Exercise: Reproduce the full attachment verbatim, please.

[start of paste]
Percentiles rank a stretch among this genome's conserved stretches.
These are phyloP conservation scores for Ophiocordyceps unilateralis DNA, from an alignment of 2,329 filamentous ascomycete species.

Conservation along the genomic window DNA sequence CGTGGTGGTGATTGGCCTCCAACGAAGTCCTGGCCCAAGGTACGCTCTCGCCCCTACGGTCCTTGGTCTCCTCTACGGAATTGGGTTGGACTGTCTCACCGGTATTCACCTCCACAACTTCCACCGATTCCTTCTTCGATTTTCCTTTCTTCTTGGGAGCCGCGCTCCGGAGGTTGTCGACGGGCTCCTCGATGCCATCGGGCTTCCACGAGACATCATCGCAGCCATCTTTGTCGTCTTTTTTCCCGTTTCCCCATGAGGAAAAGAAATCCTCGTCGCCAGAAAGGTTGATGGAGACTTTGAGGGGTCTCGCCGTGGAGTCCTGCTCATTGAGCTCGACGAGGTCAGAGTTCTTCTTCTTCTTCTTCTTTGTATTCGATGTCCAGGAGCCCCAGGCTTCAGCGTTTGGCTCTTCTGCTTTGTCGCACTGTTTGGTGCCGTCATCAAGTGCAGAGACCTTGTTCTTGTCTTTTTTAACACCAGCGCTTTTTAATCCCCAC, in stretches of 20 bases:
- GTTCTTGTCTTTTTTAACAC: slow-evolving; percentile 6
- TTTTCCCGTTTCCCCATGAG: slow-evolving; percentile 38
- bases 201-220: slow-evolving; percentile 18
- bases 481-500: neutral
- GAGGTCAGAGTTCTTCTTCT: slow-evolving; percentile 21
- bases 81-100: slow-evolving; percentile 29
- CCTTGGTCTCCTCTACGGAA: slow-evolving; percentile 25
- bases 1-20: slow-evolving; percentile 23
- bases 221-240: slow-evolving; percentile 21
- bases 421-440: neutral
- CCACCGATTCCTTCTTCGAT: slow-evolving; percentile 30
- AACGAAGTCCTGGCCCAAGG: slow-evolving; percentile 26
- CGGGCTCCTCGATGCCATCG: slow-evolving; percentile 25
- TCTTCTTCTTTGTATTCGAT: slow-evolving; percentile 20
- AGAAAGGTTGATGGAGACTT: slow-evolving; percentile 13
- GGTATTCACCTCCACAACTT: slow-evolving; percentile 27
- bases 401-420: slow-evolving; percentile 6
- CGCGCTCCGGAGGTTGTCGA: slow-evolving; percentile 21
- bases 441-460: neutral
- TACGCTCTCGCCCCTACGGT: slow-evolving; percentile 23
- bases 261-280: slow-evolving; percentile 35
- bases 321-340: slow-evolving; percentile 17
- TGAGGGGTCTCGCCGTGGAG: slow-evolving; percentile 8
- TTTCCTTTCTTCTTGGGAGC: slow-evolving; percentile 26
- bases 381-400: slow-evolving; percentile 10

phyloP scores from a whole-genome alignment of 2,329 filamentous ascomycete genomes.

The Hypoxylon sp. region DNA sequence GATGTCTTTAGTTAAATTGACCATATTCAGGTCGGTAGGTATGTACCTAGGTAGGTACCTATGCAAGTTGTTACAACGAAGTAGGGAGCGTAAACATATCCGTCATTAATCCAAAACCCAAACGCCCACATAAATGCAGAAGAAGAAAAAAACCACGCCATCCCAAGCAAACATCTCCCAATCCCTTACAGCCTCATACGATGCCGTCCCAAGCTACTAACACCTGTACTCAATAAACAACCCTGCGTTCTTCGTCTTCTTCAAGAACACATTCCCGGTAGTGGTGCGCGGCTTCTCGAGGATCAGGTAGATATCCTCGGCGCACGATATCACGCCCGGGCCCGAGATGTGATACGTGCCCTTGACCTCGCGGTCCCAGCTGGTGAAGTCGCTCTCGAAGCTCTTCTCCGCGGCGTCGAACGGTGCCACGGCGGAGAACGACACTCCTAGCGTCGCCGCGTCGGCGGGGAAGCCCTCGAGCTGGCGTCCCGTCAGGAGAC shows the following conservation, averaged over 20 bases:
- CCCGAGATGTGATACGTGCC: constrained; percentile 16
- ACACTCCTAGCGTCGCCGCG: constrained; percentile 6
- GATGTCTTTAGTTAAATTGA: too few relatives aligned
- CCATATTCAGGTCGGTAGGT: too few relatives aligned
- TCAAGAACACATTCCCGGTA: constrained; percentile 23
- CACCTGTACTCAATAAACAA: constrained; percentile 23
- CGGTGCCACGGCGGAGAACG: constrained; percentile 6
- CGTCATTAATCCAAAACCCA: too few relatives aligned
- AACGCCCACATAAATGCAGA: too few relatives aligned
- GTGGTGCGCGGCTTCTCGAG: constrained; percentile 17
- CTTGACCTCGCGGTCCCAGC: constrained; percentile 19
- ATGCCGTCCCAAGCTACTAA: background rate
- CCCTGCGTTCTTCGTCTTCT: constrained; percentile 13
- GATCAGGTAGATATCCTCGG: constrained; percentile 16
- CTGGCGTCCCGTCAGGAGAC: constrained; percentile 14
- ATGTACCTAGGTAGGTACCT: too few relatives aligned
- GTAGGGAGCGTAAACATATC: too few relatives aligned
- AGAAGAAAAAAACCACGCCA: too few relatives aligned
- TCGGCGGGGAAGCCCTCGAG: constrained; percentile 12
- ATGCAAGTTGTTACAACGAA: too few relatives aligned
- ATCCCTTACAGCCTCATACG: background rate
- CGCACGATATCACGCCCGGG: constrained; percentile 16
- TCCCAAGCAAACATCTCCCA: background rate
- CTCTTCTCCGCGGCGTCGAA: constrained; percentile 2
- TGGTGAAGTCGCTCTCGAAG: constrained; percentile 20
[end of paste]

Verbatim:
Percentiles rank a stretch among this genome's conserved stretches.
These are phyloP conservation scores for Ophiocordyceps unilateralis DNA, from an alignment of 2,329 filamentous ascomycete species.

Conservation along the genomic window DNA sequence CGTGGTGGTGATTGGCCTCCAACGAAGTCCTGGCCCAAGGTACGCTCTCGCCCCTACGGTCCTTGGTCTCCTCTACGGAATTGGGTTGGACTGTCTCACCGGTATTCACCTCCACAACTTCCACCGATTCCTTCTTCGATTTTCCTTTCTTCTTGGGAGCCGCGCTCCGGAGGTTGTCGACGGGCTCCTCGATGCCATCGGGCTTCCACGAGACATCATCGCAGCCATCTTTGTCGTCTTTTTTCCCGTTTCCCCATGAGGAAAAGAAATCCTCGTCGCCAGAAAGGTTGATGGAGACTTTGAGGGGTCTCGCCGTGGAGTCCTGCTCATTGAGCTCGACGAGGTCAGAGTTCTTCTTCTTCTTCTTCTTTGTATTCGATGTCCAGGAGCCCCAGGCTTCAGCGTTTGGCTCTTCTGCTTTGTCGCACTGTTTGGTGCCGTCATCAAGTGCAGAGACCTTGTTCTTGTCTTTTTTAACACCAGCGCTTTTTAATCCCCAC, in stretches of 20 bases:
- GTTCTTGTCTTTTTTAACAC: slow-evolving; percentile 6
- TTTTCCCGTTTCCCCATGAG: slow-evolving; percentile 38
- bases 201-220: slow-evolving; percentile 18
- bases 481-500: neutral
- GAGGTCAGAGTTCTTCTTCT: slow-evolving; percentile 21
- bases 81-100: slow-evolving; percentile 29
- CCTTGGTCTCCTCTACGGAA: slow-evolving; percentile 25
- bases 1-20: slow-evolving; percentile 23
- bases 221-240: slow-evolving; percentile 21
- bases 421-440: neutral
- CCACCGATTCCTTCTTCGAT: slow-evolving; percentile 30
- AACGAAGTCCTGGCCCAAGG: slow-evolving; percentile 26
- CGGGCTCCTCGATGCCATCG: slow-evolving; percentile 25
- TCTTCTTCTTTGTATTCGAT: slow-evolving; percentile 20
- AGAAAGGTTGATGGAGACTT: slow-evolving; percentile 13
- GGTATTCACCTCCACAACTT: slow-evolving; percentile 27
- bases 401-420: slow-evolving; percentile 6
- CGCGCTCCGGAGGTTGTCGA: slow-evolving; percentile 21
- bases 441-460: neutral
- TACGCTCTCGCCCCTACGGT: slow-evolving; percentile 23
- bases 261-280: slow-evolving; percentile 35
- bases 321-340: slow-evolving; percentile 17
- TGAGGGGTCTCGCCGTGGAG: slow-evolving; percentile 8
- TTTCCTTTCTTCTTGGGAGC: slow-evolving; percentile 26
- bases 381-400: slow-evolving; percentile 10

phyloP scores from a whole-genome alignment of 2,329 filamentous ascomycete genomes.

The Hypoxylon sp. region DNA sequence GATGTCTTTAGTTAAATTGACCATATTCAGGTCGGTAGGTATGTACCTAGGTAGGTACCTATGCAAGTTGTTACAACGAAGTAGGGAGCGTAAACATATCCGTCATTAATCCAAAACCCAAACGCCCACATAAATGCAGAAGAAGAAAAAAACCACGCCATCCCAAGCAAACATCTCCCAATCCCTTACAGCCTCATACGATGCCGTCCCAAGCTACTAACACCTGTACTCAATAAACAACCCTGCGTTCTTCGTCTTCTTCAAGAACACATTCCCGGTAGTGGTGCGCGGCTTCTCGAGGATCAGGTAGATATCCTCGGCGCACGATATCACGCCCGGGCCCGAGATGTGATACGTGCCCTTGACCTCGCGGTCCCAGCTGGTGAAGTCGCTCTCGAAGCTCTTCTCCGCGGCGTCGAACGGTGCCACGGCGGAGAACGACACTCCTAGCGTCGCCGCGTCGGCGGGGAAGCCCTCGAGCTGGCGTCCCGTCAGGAGAC shows the following conservation, averaged over 20 bases:
- CCCGAGATGTGATACGTGCC: constrained; percentile 16
- ACACTCCTAGCGTCGCCGCG: constrained; percentile 6
- GATGTCTTTAGTTAAATTGA: too few relatives aligned
- CCATATTCAGGTCGGTAGGT: too few relatives aligned
- TCAAGAACACATTCCCGGTA: constrained; percentile 23
- CACCTGTACTCAATAAACAA: constrained; percentile 23
- CGGTGCCACGGCGGAGAACG: constrained; percentile 6
- CGTCATTAATCCAAAACCCA: too few relatives aligned
- AACGCCCACATAAATGCAGA: too few relatives aligned
- GTGGTGCGCGGCTTCTCGAG: constrained; percentile 17
- CTTGACCTCGCGGTCCCAGC: constrained; percentile 19
- ATGCCGTCCCAAGCTACTAA: background rate
- CCCTGCGTTCTTCGTCTTCT: constrained; percentile 13
- GATCAGGTAGATATCCTCGG: constrained; percentile 16
- CTGGCGTCCCGTCAGGAGAC: constrained; percentile 14
- ATGTACCTAGGTAGGTACCT: too few relatives aligned
- GTAGGGAGCGTAAACATATC: too few relatives aligned
- AGAAGAAAAAAACCACGCCA: too few relatives aligned
- TCGGCGGGGAAGCCCTCGAG: constrained; percentile 12
- ATGCAAGTTGTTACAACGAA: too few relatives aligned
- ATCCCTTACAGCCTCATACG: background rate
- CGCACGATATCACGCCCGGG: constrained; percentile 16
- TCCCAAGCAAACATCTCCCA: background rate
- CTCTTCTCCGCGGCGTCGAA: constrained; percentile 2
- TGGTGAAGTCGCTCTCGAAG: constrained; percentile 20